Brunello is famous for what it is like when well aged, otherwise you are better off buying Chianti.

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Couldn’t disagree more with Mark Pach’s post - as Roberto implies, if you actually believe that Brunello is not designed for bottle aging, why would you ever pay the extra bucks when Chianti is designed for earlier gratification at a much cheaper price.

I tried bottles of the 2001 Le Chiuse and 2001 Pertimali a couple of weekends ago, and both are no where near ready for consumption (although second looks two or three days after opening were very promising).

BTW, at least IMO, even Chianti rewards aging - I just had an '88 Monsanto Il Poggio that was great.

There are no hard and fast rules for aging Brunello di Montalcino wines. Much depends upon the vintage and the producer.
Gianfranco Soldera, for example, makes his wines for the very long term, and one of these days I may
open one of his 1996 Intistieti Riservas to see how these are coming along. Gianfranco has made two wines that he
considered to be maturing a bit sooner than his production of other vintages. These were named Pegasos IGT,
the most recent one taking up the entire production from his Case Base vineyard in 2005. The other vineyard, Intistieti,
made up the entire production of 2005 Brunello di Montalcino. Personally I find the 2005 Pegasos an exceptional wine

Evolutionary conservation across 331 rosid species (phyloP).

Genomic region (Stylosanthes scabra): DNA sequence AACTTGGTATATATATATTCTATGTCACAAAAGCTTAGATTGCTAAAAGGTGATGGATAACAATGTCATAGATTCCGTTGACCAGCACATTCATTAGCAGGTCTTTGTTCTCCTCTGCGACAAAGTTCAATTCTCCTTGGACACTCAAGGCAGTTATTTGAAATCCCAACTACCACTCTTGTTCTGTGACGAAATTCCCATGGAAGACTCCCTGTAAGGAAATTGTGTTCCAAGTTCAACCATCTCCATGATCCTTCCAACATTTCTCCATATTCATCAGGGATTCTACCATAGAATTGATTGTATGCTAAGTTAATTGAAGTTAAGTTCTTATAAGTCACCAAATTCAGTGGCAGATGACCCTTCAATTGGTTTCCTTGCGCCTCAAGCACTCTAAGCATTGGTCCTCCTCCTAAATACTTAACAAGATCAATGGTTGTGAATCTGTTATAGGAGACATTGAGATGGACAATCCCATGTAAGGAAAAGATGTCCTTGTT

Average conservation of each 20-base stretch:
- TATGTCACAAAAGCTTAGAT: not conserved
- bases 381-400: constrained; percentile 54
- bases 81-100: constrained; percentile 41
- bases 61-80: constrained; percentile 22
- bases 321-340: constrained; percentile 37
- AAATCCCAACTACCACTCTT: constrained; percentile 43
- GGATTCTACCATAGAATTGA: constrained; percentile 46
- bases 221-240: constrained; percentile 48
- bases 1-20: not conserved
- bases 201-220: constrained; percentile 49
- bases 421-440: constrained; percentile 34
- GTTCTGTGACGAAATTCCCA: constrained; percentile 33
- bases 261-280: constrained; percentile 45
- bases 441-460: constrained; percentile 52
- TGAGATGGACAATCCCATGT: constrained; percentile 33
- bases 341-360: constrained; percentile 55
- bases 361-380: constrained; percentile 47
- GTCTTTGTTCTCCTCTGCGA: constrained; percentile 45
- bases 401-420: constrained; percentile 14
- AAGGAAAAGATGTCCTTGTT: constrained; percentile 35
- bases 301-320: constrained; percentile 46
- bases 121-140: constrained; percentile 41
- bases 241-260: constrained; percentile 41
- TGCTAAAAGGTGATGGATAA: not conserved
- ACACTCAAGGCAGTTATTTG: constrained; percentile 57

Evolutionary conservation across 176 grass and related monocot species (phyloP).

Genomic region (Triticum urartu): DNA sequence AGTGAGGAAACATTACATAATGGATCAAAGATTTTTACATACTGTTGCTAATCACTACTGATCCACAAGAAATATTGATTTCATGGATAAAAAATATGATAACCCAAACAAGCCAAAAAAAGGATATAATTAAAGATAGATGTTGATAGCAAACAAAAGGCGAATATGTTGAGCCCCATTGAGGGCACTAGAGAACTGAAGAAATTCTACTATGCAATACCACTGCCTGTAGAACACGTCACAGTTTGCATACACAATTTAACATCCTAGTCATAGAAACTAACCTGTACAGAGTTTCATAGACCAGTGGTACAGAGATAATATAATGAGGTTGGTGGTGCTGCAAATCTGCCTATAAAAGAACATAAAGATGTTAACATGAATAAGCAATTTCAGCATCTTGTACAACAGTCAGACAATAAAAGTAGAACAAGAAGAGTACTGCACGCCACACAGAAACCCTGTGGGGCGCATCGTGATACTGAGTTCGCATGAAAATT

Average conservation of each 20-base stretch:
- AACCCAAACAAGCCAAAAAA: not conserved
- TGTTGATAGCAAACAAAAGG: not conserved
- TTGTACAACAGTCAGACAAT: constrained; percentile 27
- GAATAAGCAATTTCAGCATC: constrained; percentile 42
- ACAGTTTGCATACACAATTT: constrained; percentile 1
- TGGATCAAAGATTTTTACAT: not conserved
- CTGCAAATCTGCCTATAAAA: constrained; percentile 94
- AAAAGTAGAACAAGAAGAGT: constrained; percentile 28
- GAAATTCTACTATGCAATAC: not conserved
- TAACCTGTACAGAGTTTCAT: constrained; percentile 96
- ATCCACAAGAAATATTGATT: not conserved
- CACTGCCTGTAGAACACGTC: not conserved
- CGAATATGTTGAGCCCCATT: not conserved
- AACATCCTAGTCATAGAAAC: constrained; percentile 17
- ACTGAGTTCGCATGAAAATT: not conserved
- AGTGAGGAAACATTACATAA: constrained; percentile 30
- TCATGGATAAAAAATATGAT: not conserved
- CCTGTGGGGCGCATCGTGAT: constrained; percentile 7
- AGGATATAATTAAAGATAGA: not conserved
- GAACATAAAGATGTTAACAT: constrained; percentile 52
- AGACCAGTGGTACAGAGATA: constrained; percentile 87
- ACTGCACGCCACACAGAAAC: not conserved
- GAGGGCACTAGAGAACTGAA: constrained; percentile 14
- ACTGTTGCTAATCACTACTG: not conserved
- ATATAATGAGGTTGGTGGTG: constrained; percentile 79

• every bit a Burnello di Montalcino, but not Gianfranco’s idea of what he wishes to produce.

Hank [cheers.gif]

My experience is that the brunello aging curve is even more of a J curve than the barolo aging curve… patience is definitely rewarded… I actually get more enjoyment from a barolo teenager than I do a brunello…

I’d certainly say anything from 1990 or earlier should be good to go, although Biondi-Santi Riservas or Solderas will benefit from further aging. I wouldn’t touch Brunellos from '04 or later yet, except maybe for modernist normales like the Casanova di Neri white label. 1995-01 is where the tough decisions have to be made IMO. Of the Tuscan Sangioveses I’ve drunk from those vintages in the last year, my recommendations would be the following, in case anyone can detect any patterns:

Drink now–or never
2001 Bibi Graetz Testamatta IGT

Near peak but could improve